“When you are born, your work is placed in your heart.”
I recently came across this quote by the brilliant Lebanese-America poet and writer, Kahlil Gibran, author of one of the most beloved inspirational books of all time, “The Prophet.” As soon as I heard it, I had one of those spiritual, transformative moments where you know the truth of something down into the very center of your soul. The poet could have been talking about me.
I have known that I wanted to be a writer since I was 5 years old. I learned to read at an early age. My older sister was two years ahead of me and when she learned to read, I sat with her while she did her reading homework and learned, too. By the time I started school myself, the traditional Alice and Jerry Readers were a piece of cake for me. I had already moved on to The Bobbsey Twins Series by the age of 6, and by 9 or 10 I was devouring Nancy Drew and The Hardy Boys. However, it was when I was 5 years old that my mother shared what was to me the revelation of a lifetime, one that would determine the course of my life.
Sitting with a story book on the floor as my mother sat in her favorite chair knitting, I asked her where books came from. She explained that someone came up with an idea for a story and then wrote it down. Someone else added pictures, put it all together, and you had a book. Her answer hit me like a spiritual awakening! I could almost see white light all around me and a chorus of angels singing Hallelujeh! Why, my little head was always filled with stories! I told them to my dolls, and together we went on great adventures together, at least in my vivid imagination. Once I had my writing skills up to par with my reading skills … why, I could write my own books! At that moment, the work that was placed in my heart when I was born opened like a cherished present on Christmas morning.
Of course, as the years went by, the rest of the world did their very best to persuade me that being a writer was just a flight of fancy. All of the usual reasons why it wasn’t possible were laid before me: “You can’t make a living as a writer; you’ll starve; only a few lucky people get published; you have to know someone in the business; writing isn’t a real job.” Then, of course, as we are also talking about cultural norms about women in the 50’s and 60’s, we have to add: “You’ll just get married and have kids like everyone else, and then you’ll forget all about it. Get a job as a secretary until you get married and save for your wedding instead of hiding up in your room writing!”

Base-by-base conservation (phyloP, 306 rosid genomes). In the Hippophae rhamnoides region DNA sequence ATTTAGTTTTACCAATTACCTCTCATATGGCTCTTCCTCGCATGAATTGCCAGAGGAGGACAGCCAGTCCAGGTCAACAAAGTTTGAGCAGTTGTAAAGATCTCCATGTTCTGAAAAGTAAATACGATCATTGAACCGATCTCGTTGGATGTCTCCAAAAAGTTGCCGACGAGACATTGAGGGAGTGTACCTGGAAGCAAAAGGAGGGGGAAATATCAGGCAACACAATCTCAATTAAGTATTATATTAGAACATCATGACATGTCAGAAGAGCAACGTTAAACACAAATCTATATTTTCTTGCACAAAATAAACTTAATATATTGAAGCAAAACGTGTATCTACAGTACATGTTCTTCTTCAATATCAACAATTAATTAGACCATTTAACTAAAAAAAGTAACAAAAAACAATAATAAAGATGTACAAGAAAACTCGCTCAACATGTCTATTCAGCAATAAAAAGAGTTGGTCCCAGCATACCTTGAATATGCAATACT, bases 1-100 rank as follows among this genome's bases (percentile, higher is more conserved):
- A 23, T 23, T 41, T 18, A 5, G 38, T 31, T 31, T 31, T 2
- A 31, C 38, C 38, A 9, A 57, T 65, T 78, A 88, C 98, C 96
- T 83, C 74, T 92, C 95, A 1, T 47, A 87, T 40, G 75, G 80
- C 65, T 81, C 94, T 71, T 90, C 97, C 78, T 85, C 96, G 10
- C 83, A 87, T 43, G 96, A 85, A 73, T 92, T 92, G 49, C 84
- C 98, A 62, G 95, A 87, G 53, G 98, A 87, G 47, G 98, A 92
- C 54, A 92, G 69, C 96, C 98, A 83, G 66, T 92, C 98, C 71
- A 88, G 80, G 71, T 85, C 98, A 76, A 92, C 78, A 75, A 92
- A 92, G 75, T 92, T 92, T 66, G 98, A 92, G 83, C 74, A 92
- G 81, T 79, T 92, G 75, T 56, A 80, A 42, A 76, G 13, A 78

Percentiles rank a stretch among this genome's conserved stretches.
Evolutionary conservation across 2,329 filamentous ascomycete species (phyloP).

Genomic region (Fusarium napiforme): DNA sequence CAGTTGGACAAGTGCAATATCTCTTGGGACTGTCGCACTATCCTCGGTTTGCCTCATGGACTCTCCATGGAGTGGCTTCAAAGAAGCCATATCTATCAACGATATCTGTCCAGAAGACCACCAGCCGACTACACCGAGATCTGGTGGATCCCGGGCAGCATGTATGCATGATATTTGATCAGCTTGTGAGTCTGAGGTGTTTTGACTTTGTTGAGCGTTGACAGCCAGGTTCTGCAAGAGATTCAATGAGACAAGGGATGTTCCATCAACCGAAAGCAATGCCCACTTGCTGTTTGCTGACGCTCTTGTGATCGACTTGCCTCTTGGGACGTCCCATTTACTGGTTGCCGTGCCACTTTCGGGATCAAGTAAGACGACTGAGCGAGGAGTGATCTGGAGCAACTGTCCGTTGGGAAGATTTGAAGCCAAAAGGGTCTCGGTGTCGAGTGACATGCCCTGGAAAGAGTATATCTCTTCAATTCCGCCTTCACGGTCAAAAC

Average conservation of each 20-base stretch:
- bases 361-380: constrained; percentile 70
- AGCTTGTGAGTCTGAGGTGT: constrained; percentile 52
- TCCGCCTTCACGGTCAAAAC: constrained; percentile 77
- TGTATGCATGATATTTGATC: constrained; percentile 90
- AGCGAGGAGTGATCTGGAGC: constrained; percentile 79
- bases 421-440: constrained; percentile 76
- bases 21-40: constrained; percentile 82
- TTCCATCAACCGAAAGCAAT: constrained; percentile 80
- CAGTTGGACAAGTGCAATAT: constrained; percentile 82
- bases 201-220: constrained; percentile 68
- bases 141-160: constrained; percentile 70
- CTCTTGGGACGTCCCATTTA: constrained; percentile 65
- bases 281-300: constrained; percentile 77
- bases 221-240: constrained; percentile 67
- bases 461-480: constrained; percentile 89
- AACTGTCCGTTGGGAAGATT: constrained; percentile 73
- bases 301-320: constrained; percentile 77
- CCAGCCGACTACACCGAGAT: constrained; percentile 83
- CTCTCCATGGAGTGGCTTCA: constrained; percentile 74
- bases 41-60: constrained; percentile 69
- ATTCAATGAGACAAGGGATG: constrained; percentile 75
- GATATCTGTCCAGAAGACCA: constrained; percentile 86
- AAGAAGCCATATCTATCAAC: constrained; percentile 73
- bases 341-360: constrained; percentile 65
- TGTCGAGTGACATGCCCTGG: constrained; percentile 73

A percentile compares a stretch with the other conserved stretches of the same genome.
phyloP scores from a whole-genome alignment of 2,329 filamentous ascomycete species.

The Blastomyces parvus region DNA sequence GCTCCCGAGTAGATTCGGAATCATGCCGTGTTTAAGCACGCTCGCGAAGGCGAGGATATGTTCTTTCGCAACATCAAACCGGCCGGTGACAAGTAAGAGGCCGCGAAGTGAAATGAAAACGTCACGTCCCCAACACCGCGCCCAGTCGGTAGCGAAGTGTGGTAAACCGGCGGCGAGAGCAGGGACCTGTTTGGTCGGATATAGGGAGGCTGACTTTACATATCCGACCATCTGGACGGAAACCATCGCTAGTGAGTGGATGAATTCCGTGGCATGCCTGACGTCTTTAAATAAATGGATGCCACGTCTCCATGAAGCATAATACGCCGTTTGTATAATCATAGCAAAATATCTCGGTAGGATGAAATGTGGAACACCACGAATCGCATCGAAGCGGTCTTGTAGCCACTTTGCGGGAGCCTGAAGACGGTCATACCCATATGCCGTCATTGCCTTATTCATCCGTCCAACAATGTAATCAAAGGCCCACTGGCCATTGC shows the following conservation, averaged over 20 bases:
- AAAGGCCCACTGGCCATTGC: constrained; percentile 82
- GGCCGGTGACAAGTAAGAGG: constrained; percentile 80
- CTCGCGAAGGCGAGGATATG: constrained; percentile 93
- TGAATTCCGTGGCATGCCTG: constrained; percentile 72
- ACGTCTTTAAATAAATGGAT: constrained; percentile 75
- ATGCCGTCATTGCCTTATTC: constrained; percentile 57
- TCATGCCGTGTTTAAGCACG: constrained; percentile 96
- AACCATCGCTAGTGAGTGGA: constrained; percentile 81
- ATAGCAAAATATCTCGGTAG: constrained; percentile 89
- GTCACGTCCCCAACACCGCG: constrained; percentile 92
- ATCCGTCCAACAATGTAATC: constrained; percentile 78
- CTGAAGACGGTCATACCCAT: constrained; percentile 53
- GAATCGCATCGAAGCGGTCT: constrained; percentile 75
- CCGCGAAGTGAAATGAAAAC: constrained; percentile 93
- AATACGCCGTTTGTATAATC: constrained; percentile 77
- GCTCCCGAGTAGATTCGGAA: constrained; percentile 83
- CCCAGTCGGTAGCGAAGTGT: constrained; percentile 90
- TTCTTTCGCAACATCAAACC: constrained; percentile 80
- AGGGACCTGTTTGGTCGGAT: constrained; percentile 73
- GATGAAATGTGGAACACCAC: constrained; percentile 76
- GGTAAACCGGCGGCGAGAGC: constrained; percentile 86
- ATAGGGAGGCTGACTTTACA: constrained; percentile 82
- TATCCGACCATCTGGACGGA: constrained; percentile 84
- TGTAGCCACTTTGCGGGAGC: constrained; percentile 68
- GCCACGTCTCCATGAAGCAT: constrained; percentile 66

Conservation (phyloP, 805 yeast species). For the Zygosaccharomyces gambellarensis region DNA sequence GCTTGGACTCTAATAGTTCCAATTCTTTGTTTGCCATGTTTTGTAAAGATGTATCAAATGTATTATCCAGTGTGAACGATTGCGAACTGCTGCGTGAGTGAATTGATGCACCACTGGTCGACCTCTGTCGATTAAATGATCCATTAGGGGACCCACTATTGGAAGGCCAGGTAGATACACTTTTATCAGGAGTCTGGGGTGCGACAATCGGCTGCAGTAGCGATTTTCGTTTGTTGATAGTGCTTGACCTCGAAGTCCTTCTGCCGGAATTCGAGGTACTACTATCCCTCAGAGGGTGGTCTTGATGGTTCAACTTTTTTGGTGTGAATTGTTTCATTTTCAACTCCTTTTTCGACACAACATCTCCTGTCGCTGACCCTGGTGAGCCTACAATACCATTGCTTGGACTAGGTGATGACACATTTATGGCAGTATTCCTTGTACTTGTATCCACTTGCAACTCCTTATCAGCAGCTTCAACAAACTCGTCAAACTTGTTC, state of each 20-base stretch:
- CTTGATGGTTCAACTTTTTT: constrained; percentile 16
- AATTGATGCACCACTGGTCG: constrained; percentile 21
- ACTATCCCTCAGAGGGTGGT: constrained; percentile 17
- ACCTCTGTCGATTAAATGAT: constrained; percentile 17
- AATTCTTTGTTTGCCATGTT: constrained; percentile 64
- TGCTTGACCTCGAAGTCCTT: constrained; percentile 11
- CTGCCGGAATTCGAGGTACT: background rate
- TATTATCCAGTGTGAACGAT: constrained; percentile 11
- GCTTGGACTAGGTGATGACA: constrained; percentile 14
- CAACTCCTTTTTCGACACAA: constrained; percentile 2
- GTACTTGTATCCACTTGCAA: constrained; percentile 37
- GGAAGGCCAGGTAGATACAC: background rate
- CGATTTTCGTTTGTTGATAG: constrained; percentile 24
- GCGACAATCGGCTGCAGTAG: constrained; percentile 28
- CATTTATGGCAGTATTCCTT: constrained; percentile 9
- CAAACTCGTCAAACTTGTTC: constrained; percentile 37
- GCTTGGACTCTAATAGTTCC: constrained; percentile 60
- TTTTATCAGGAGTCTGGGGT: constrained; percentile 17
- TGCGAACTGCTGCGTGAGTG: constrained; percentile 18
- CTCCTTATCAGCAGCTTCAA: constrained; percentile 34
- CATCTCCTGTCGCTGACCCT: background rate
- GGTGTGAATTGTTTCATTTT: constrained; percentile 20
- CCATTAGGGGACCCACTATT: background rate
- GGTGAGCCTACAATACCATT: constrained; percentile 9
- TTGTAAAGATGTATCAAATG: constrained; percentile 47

My hopes dashed, I let my parents, well-meaning though they were, live my life for me. I got a job in the city, worked as a secretary, got married, had kids … but I never stopped writing. I wrote when the kids napped. I wrote in the middle of the night. I got up before anyone else did and wrote. I sent out submission after submission and got enough rejection letters to wallpaper my kitchen. Still, I wrote. I went to the library and got out every book about writing that I could find. After 5 or 6 years of rejection from the publishing world, my husband handed me one as well. Now a divorced mother of two small children, going back out into the workforce took precedence over my writing. I still found time to write, though, even if it was only for myself. I was able to find a few jobs where I could use the writing skills I had learned on my own, like writing press releases, writing copy for business-to-business marketing tools, and newsletters for non-profits, along with the usual administrative assistant duties. It was still writing, and it was helping to sharpen my writing even if I didn’t know it. It wasn’t until 1992, when the last kid left the nest and I walked away from it all, moving out-of-state to a quiet little village to finally write full-time, that my life-long knowing turned into a reality.
The point of this story is to say that all of us, whether we know it or not, have our work hiding in our hearts like that last present hiding way behind the Christmas tree, the one we didn’t see because of all the glitz and glitter of the bigger presents in the front. Even if we think we don’t know what our work is, what we are meant to do that makes the life we are living an authentic life worth living, it is still there. Every once in a while we will get a little nudge in a certain direction, or something will catch our attention and not let it go. We’ll see something, hear something, feel something, and our inner knowing will tell us that it rings true. Whatever that is, follow it, wherever it leads. As Wayne Dyer used to say: “It doesn’t matter if it’s raising horses in Montana or selling ice cream in Alaska!” Whatever it is, when you know the truth of it in the center of your soul, you have found what was placed in your heart at your birth.
This week’s writing assignment on the Home Page will ask us to go to that place where things ring true and write about those moments of knowing, those glimpses of the truth, that live there. As always have fun and keep writing!
Peace and blessings.